A New Generation Fatty Acid Amide Hydrolase Inhibitor Protects Against Kainate-Induced Excitotoxicity

UNCP Author/Contributor (non-UNCP co-authors, if there are any, appear on document)
Dr . Ben Bahr, William C. Friday Chair and Professor of Molecular Biology and Biochemistry (Creator)
The University of North Carolina at Pembroke (UNCP )
Web Site: http://www.uncp.edu/academics/library

Abstract: Endocannabinoids, including anandamide (AEA), have been implicated in neuroprotective on-demand responses. Related to such a response to injury, an excitotoxic kainic acid (KA) injection (i.p.) was found to increase AEA levels in the brain. To modulate the endocannabinoid response during events of excitotoxicity in vitro and in vivo, we utilized a new generation compound (AM5206) that selectively inhibits the AEA deactivating enzyme fatty acid amide hydrolase (FAAH). KA caused calpain-mediated spectrin breakdown, declines in synaptic markers, and disruption of neuronal integrity in cultured hippocampal slices. FAAH inhibition with AM5206 protected against the neurodegenerative cascade assessed in the slice model 24 h postinsult. In vivo, KA administration induced seizures and the same neurodegenerative events exhibited in vitro. When AM5206 was injected immediately after KA in rats, the seizure scores were markedly reduced as were levels of cytoskeletal damage and synaptic protein decline. The pre- and postsynaptic proteins were protected by the FAAH inhibitor to levels comparable to those found in healthy control brains. These data support the idea that endocannabinoids are released and converge on pro-survival pathways that prevent excitotoxic progression.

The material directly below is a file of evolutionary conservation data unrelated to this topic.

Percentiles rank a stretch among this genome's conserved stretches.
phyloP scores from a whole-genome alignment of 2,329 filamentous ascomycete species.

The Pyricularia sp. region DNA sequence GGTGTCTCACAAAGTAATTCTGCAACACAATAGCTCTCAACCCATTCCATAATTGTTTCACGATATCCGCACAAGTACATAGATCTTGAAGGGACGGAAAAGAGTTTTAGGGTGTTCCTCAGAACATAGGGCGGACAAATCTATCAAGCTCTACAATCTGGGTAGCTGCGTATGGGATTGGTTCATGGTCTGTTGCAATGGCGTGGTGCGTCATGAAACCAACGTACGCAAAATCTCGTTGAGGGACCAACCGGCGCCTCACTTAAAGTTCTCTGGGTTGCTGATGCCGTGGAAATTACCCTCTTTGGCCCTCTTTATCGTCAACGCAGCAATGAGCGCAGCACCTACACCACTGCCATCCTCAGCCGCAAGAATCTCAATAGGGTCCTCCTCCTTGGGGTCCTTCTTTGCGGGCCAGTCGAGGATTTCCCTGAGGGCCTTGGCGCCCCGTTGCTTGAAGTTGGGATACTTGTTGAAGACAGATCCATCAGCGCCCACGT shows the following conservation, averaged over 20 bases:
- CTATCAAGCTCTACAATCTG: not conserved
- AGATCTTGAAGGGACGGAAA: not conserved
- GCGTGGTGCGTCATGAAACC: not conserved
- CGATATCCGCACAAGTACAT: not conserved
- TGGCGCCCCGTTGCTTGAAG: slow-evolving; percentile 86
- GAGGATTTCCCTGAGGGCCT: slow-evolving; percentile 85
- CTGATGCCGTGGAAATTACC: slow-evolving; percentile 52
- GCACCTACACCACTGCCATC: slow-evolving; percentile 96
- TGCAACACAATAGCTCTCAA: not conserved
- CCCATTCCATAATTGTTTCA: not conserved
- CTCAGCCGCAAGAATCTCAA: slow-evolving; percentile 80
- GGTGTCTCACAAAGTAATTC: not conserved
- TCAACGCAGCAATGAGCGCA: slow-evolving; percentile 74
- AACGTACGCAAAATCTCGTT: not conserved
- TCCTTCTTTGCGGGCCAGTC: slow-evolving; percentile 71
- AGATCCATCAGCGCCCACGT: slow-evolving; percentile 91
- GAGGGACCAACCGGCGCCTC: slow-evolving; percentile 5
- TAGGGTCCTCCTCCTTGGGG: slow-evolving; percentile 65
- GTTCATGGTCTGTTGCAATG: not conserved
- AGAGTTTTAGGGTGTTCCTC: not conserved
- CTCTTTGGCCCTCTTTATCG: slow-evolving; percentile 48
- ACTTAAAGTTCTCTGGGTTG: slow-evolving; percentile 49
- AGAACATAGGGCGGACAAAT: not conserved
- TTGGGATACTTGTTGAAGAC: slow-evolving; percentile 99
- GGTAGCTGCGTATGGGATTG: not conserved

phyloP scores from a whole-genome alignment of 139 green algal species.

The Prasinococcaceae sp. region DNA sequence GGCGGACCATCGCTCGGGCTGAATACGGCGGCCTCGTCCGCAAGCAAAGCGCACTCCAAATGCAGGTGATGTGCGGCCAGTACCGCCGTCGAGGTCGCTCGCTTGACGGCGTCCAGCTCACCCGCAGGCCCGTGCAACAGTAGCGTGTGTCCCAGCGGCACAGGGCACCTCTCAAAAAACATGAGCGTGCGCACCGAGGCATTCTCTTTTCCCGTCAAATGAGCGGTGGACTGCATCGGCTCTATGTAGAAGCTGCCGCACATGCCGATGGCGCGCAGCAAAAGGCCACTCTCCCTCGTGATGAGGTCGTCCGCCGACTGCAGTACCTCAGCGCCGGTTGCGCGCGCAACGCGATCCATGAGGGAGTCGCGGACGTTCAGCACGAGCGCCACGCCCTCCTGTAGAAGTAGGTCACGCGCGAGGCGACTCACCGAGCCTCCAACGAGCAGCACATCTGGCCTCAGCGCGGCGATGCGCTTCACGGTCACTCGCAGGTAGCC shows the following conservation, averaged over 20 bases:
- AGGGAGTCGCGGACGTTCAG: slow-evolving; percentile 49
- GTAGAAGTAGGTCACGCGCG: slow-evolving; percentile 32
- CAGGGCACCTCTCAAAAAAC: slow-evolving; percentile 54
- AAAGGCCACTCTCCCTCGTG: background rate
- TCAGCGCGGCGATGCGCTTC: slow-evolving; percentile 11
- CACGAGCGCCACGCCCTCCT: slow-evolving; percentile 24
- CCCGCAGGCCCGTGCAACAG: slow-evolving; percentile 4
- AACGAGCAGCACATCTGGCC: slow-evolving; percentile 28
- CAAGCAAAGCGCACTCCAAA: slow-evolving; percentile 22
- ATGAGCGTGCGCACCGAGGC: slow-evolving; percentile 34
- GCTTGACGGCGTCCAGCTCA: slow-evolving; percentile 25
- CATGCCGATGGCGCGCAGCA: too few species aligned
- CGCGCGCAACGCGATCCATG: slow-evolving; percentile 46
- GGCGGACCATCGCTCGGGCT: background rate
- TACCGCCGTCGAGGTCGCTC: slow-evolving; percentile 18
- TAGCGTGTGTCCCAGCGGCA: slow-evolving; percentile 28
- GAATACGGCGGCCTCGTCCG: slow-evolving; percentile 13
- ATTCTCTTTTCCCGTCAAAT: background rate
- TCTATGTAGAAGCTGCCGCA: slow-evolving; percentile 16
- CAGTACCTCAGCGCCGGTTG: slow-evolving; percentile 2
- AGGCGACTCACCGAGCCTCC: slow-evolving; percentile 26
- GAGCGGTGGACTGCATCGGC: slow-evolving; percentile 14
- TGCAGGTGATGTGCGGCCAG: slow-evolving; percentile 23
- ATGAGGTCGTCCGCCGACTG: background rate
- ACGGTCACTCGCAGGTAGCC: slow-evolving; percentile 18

Additional Information

Journal of Molecular Neuroscience Vol. 43, No. 3
Language: English
Date: 2010
AM5206, Excitotoxicity, Endocannabinoid system, Hippocampus, Neuroprotection

Email this document to